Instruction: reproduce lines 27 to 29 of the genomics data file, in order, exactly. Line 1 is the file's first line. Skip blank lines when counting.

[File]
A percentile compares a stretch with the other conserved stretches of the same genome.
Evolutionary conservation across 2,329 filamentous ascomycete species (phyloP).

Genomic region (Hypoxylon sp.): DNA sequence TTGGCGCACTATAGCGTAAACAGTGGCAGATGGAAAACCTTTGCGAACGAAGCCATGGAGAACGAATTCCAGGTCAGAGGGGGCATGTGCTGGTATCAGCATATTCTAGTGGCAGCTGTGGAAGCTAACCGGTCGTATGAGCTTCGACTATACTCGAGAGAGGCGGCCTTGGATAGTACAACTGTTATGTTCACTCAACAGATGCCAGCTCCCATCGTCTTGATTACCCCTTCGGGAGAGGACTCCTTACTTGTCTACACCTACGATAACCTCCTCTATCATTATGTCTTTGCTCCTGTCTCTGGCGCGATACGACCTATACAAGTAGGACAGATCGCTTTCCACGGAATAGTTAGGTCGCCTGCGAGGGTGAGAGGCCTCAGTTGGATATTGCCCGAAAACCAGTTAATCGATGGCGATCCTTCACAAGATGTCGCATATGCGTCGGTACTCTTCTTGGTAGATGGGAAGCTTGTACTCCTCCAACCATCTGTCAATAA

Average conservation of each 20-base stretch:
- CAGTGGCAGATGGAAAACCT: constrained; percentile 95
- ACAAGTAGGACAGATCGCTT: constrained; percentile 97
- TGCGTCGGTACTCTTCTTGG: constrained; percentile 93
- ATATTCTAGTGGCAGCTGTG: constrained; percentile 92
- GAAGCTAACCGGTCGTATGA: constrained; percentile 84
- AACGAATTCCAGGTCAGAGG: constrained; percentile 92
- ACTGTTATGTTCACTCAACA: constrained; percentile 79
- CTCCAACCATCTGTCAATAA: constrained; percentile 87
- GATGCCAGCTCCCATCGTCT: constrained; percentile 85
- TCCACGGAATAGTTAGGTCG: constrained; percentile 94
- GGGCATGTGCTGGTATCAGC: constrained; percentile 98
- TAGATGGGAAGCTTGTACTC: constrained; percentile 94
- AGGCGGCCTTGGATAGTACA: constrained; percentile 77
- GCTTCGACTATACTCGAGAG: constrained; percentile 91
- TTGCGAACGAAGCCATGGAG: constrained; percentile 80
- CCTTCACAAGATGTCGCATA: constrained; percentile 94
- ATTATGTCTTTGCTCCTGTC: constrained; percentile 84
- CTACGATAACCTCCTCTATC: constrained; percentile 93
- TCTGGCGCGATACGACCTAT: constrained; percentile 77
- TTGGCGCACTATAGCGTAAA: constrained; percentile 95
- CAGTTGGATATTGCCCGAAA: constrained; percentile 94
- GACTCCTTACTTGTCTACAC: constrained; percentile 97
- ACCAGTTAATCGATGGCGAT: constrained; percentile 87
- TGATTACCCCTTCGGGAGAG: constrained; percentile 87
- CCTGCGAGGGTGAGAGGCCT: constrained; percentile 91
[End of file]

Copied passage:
- ACCAGTTAATCGATGGCGAT: constrained; percentile 87
- TGATTACCCCTTCGGGAGAG: constrained; percentile 87
- CCTGCGAGGGTGAGAGGCCT: constrained; percentile 91